By Richard Oldale, Founder of johnaudreyjones_productions
In Sept. 2012, Google launched an experimental super-speed Internet, which is capable of pumping out 700mbps through fiber-optic connections. It will revolutionize the way we stream videos and browse the 'Net. Codenamed 'Google Fiber,' the lightning platform is the fastest Internet service provider on the planet, yet critics are questioning what that means for them.
Google Fiber is currently being trialed in Kansas City. Residents have been offered a TV package for $120 that can record four programs simultaneously and includes a free terabyte of data storage and a free Nexus 7 smartphone, which serves as the remote control. You have to admit this is a very impressive deal.
Critics of the Fiber experiment are questioning Google¬¨¬®¬¨‚Ä¢s reasons for wanting to become an Internet service provider when they make billions in revenue from advertising. One such critic is the investment bank Goldman Sachs, which claims it would cost the search engine giant $140 billion to roll Fiber out across the U.S. and in doing so would financially cripple the search and advertising giant.
Meanwhile, Brian Levin, a former U.S. Federal Communications Commission chief and current executive director of Gig.U says that Internet service providers are making a 97 percent profit margin on their sub-standard broadband connections and have no incentive to upgrade to a super-speed service. So is Google a lone ranger?
Google Fiber to the rescue
Levin¬¨¬®¬¨‚Ä¢s comment is a poignant remark - especially given he was part of the committee that drafted the National Broadband Plan, a federal document designed to incentivize internet businesses to build a better and faster internet service across the US. The Google Fiber experiment proves what disgruntled broadband users already suspect: it is possible to get access to faster download at a lower cost.
Super-speed internet is going to happen. With Google leading the way other ISPs will have to follow eventually. And when it does, businesses need to be ready to take advantage with their online marketing strategies. As Rich Greenfield, an analyst at BTIG Research pointed out, an accelerated Internet will change consumer habits.
We saw how a faster internet connection encouraged consumers to buy on the Internet when ISP¬¨¬®¬¨‚Ä¢s shifted from painfully slow dial-up connections to broadband. Whilst Internet shopping has becoming one of the fastest growing markets in the last five years it still has its limitations.
The future of online advertising
Ultra-sonic downloads would be a Garden of Eden for app developers and Internet marketers - especially where video content and 3D graphics is concerned. Businesses are already reeling in massive revenues from video. According to MarketWatch, Taser increased their revenues for Video segments by 170 percent in the final quarter of 2012. The bottom line is that video promotion is becoming a vital ingredient of digital marketing strategies.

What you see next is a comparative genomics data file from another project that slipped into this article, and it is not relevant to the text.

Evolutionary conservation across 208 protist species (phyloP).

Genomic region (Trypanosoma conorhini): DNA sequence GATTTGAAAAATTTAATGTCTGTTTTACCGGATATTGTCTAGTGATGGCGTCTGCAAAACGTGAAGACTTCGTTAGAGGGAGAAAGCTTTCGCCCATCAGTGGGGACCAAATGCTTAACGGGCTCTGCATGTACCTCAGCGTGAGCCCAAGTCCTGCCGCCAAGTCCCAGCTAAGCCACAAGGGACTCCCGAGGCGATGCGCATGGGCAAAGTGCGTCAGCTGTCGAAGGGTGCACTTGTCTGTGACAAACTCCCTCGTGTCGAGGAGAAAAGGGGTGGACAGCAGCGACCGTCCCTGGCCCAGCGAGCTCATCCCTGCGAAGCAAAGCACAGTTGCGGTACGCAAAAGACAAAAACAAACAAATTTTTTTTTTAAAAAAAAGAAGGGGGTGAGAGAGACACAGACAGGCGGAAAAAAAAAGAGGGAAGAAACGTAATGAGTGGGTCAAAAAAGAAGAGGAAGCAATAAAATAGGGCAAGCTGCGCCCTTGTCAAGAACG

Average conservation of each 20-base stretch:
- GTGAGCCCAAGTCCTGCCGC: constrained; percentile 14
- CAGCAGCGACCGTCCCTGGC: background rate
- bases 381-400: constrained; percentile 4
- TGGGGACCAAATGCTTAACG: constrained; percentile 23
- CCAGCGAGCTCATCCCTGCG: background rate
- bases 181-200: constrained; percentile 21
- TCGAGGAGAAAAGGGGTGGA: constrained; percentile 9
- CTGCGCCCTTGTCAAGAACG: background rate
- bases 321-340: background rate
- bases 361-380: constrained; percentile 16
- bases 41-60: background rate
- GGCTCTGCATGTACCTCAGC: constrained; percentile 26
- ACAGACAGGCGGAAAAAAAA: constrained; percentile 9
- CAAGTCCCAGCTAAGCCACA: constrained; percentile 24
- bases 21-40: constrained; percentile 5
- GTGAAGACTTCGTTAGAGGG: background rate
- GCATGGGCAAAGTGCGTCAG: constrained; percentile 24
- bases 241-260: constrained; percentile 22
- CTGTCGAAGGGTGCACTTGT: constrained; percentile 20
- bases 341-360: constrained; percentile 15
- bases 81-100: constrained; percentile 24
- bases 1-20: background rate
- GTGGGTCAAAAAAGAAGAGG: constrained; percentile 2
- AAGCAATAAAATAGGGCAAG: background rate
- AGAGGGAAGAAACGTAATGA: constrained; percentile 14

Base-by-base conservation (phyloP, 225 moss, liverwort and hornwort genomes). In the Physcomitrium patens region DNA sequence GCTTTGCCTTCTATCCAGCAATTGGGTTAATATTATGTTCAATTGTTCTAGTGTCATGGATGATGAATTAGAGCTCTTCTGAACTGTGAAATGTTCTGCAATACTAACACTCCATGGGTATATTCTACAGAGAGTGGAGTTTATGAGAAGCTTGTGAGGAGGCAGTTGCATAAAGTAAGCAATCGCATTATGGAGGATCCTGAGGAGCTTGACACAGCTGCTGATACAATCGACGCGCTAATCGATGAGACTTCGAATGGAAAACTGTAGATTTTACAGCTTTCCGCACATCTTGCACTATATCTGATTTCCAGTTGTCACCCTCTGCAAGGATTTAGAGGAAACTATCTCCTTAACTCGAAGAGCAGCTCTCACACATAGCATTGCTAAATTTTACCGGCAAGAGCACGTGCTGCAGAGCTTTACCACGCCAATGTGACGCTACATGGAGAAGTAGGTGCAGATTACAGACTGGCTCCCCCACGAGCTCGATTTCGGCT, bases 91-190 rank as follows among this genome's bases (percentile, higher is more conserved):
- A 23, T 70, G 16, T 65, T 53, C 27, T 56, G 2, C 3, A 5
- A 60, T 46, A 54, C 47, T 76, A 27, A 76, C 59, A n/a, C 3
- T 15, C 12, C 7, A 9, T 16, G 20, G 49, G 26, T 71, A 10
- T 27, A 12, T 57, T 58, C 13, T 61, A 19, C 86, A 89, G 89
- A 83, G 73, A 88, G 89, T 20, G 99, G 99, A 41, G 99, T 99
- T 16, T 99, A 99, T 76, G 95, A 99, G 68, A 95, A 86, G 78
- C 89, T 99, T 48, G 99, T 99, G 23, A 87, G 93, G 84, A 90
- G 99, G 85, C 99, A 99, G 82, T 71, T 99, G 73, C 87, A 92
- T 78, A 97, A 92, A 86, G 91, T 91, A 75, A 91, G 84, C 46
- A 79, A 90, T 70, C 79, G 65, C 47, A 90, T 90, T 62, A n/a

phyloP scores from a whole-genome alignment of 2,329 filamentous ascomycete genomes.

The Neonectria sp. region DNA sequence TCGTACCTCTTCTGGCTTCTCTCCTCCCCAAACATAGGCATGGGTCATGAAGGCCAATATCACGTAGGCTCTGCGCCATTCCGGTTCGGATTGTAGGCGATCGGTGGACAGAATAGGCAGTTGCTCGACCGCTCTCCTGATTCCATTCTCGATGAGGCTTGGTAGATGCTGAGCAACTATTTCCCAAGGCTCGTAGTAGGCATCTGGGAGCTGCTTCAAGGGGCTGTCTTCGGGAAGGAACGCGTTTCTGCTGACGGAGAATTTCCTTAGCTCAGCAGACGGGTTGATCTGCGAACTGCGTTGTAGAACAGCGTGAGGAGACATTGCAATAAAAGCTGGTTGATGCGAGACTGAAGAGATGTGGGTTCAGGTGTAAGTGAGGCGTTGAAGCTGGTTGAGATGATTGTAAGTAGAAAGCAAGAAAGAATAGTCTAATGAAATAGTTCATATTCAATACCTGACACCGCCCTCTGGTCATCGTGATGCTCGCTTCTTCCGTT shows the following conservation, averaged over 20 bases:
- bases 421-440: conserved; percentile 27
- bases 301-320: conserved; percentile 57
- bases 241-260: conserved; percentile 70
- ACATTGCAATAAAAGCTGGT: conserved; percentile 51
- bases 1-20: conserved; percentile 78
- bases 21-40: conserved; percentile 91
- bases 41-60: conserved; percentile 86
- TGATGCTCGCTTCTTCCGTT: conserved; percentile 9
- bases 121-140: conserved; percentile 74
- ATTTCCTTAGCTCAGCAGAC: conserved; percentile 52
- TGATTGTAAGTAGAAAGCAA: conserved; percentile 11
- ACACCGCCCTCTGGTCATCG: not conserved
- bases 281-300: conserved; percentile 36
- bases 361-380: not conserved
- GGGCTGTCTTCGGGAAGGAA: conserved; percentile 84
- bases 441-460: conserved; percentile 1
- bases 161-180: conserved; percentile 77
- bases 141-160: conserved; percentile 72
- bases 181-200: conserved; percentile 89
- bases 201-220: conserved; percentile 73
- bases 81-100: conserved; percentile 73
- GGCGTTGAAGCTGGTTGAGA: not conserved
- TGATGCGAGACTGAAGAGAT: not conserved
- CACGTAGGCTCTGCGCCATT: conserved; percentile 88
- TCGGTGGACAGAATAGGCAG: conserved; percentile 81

To support video content however, super-fast broadband connections such as Fiber will be needed. At the moment, websites with video content and slider images take too long to load and web users do not have the patience to wait. They will click out and move on to the next site.
OK, so Google Fiber is not being marketed as an advertising platform - but that doesn¬¨¬®¬¨‚Ä¢t mean to say it hasn¬¨¬®¬¨‚Ä¢t got the capability to be the biggest advertising platform on the planet - which is Google¬¨¬®¬¨‚Ä¢s bread and butter. And that answers the question of critics who cannot see why Google need to become an ISP. If the current service providers are not going to give Google and their customers the speeds they want, the search engine giant will do it themselves.
Internet users want visuals
When Google introduced Chrome in 2007, their intention was not to compete in the browser market, but to challenge rivals to produce better platforms. The Internet innovators are now on a crusade to encourage service providers to use fiber optic technology that support video content and dramatically improve download speeds.
As if to prove their point, Google plan to expand the Fiber experiment and "hit the ground running." Community manager for Google Fiber, Rachel Hack wrote in her blog, now that we've gotten into a good rhythm of installations and customer support, we're ready to pick up the pace."
Internet users in Kansas - nicknamed Fiberhood - are also enamored by the capabilities and speed of the new broadband connection. One resident, Ryan Carpenter said, "It just blows my mind-we can be running video via Wi-Fi on two smartphones and on two laptops, and also be watching and recording TV shows all at the same time. It's a vastly superior service."
Consumers are turning away from traditional advertising in favor of online options they get from smartphones, tablets and computers. Google also appear to be turning away from traditional advertising and has recently invested a further $50m in video content - this time buying a 10 percent share of Vevo, a streaming company that provides access to music videos.
It is no secret that online video content has exploded in the last couple of years and there is clearly a user demand for faster internet speeds despite the refusal of service providers to increase their bandwidth. Google Fiber promises to change that, and the way consumers choose to buy online will inevitably change as well.